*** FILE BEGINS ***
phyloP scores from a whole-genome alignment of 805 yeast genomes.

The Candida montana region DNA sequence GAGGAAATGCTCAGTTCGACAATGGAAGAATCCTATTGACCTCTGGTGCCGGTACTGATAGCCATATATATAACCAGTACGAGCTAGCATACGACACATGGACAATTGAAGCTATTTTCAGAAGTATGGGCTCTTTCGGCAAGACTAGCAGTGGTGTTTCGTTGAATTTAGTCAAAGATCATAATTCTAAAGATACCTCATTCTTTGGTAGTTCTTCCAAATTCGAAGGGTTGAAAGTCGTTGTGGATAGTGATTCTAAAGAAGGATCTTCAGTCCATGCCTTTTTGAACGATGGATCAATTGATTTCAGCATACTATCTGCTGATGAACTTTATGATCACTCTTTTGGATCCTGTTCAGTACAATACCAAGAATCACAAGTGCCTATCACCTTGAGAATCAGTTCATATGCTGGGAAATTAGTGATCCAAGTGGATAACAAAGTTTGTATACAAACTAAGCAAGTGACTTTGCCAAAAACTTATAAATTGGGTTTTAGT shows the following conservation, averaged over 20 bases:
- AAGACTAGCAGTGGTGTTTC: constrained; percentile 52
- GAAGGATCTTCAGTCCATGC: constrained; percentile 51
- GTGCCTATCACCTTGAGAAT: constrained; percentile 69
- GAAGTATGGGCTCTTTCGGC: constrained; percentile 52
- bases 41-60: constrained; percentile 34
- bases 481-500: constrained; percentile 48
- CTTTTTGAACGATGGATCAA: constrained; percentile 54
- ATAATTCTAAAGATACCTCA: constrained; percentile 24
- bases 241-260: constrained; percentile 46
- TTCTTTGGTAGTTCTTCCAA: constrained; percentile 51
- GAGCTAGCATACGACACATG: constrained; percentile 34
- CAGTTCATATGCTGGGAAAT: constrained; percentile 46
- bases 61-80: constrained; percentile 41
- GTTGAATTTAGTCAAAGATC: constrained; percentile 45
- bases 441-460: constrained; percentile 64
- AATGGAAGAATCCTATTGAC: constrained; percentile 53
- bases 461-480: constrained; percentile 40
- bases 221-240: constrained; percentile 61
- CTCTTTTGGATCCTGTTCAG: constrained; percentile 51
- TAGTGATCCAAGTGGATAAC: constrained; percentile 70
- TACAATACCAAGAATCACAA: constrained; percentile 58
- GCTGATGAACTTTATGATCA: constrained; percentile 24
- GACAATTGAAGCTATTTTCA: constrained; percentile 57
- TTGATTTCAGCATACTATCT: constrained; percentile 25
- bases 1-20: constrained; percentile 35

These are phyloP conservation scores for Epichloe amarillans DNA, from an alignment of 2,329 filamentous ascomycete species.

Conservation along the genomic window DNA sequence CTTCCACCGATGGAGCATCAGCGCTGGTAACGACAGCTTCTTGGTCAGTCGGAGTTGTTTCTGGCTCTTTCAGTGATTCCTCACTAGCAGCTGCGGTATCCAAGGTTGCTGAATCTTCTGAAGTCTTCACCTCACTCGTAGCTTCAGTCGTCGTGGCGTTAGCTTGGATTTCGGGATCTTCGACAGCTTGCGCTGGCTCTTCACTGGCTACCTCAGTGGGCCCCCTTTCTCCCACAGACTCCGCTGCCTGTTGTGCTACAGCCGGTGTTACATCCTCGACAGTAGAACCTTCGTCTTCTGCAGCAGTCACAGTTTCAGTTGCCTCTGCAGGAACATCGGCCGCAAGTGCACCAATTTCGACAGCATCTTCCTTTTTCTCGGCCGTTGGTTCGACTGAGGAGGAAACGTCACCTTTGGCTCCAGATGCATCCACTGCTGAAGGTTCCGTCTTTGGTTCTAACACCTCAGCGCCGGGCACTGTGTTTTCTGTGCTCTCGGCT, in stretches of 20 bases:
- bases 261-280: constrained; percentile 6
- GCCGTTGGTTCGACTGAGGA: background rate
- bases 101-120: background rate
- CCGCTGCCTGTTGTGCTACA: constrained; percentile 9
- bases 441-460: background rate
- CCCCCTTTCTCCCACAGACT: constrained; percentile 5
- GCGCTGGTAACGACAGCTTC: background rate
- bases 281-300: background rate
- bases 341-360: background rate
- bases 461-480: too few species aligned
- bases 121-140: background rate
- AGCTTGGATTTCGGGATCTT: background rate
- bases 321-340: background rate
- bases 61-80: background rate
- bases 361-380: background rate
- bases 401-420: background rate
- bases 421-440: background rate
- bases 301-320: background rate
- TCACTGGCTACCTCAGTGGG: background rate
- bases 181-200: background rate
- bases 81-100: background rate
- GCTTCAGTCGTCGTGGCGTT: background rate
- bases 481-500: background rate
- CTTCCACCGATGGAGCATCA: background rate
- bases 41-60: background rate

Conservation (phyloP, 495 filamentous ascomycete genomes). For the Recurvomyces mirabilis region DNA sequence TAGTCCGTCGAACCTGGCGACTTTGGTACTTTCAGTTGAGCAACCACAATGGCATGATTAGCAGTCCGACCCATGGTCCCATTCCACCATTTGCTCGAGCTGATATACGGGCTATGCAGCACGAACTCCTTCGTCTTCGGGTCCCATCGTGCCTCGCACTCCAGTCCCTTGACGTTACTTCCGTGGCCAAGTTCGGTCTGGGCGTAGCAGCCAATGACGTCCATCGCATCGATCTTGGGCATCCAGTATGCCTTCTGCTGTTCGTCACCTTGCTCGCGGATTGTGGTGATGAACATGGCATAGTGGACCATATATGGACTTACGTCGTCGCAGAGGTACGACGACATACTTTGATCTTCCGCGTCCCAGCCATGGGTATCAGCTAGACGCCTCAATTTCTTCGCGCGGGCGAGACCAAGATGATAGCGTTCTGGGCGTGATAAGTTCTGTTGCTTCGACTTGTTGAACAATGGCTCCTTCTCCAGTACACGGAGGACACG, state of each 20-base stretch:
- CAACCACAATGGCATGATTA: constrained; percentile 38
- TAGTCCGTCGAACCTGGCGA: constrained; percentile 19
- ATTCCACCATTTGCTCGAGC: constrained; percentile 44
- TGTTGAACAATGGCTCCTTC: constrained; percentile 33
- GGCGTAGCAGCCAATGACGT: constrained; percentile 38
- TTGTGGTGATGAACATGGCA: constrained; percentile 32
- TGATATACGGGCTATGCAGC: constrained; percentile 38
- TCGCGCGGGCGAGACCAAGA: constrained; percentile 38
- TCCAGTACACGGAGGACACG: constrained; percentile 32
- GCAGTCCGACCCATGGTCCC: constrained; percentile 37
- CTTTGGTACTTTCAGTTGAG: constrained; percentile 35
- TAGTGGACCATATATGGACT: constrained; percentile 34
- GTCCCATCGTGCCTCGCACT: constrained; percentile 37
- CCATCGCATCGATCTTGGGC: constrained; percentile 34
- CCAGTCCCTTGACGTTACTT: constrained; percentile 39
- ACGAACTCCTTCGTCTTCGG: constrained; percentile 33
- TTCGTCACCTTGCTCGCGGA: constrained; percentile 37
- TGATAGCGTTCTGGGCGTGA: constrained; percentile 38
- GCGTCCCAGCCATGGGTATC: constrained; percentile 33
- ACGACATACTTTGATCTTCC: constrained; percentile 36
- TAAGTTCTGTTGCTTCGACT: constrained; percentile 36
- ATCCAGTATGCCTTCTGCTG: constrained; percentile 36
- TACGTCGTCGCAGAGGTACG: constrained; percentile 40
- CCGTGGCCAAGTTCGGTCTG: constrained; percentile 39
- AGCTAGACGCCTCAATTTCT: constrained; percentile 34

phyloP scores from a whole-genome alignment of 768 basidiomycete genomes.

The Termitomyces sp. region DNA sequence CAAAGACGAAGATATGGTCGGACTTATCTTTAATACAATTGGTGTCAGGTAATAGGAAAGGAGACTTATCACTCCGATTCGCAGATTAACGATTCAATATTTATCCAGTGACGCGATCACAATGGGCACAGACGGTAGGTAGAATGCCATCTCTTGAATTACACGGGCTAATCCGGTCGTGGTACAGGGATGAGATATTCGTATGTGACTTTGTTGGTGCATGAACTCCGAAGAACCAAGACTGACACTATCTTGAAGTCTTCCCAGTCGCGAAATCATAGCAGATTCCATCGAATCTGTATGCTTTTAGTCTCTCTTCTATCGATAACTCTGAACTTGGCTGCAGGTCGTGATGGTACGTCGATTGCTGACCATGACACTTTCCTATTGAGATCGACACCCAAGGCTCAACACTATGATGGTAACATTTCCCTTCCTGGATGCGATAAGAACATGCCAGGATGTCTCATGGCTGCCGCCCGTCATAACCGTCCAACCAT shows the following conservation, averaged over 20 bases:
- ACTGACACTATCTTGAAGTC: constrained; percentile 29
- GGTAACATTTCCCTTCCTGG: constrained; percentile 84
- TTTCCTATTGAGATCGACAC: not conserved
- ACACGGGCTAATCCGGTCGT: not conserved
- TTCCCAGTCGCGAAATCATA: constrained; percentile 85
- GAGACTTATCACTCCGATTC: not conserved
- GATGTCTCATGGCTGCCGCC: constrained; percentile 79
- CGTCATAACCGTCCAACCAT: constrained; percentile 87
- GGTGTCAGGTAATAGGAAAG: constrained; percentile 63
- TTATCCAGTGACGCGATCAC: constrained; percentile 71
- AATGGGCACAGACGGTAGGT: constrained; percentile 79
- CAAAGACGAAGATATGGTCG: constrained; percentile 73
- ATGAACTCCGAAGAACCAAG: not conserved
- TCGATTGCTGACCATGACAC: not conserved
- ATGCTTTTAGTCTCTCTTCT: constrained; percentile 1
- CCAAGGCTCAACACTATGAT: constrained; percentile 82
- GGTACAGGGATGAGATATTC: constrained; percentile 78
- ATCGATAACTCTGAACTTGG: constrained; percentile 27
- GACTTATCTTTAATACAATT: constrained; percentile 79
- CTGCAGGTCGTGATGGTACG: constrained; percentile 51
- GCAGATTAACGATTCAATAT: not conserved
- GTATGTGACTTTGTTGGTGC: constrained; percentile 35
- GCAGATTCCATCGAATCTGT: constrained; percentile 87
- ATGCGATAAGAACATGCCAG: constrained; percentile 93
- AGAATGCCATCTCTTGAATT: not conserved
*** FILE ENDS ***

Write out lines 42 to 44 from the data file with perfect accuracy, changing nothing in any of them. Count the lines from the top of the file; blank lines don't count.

- bases 321-340: background rate
- bases 61-80: background rate
- bases 361-380: background rate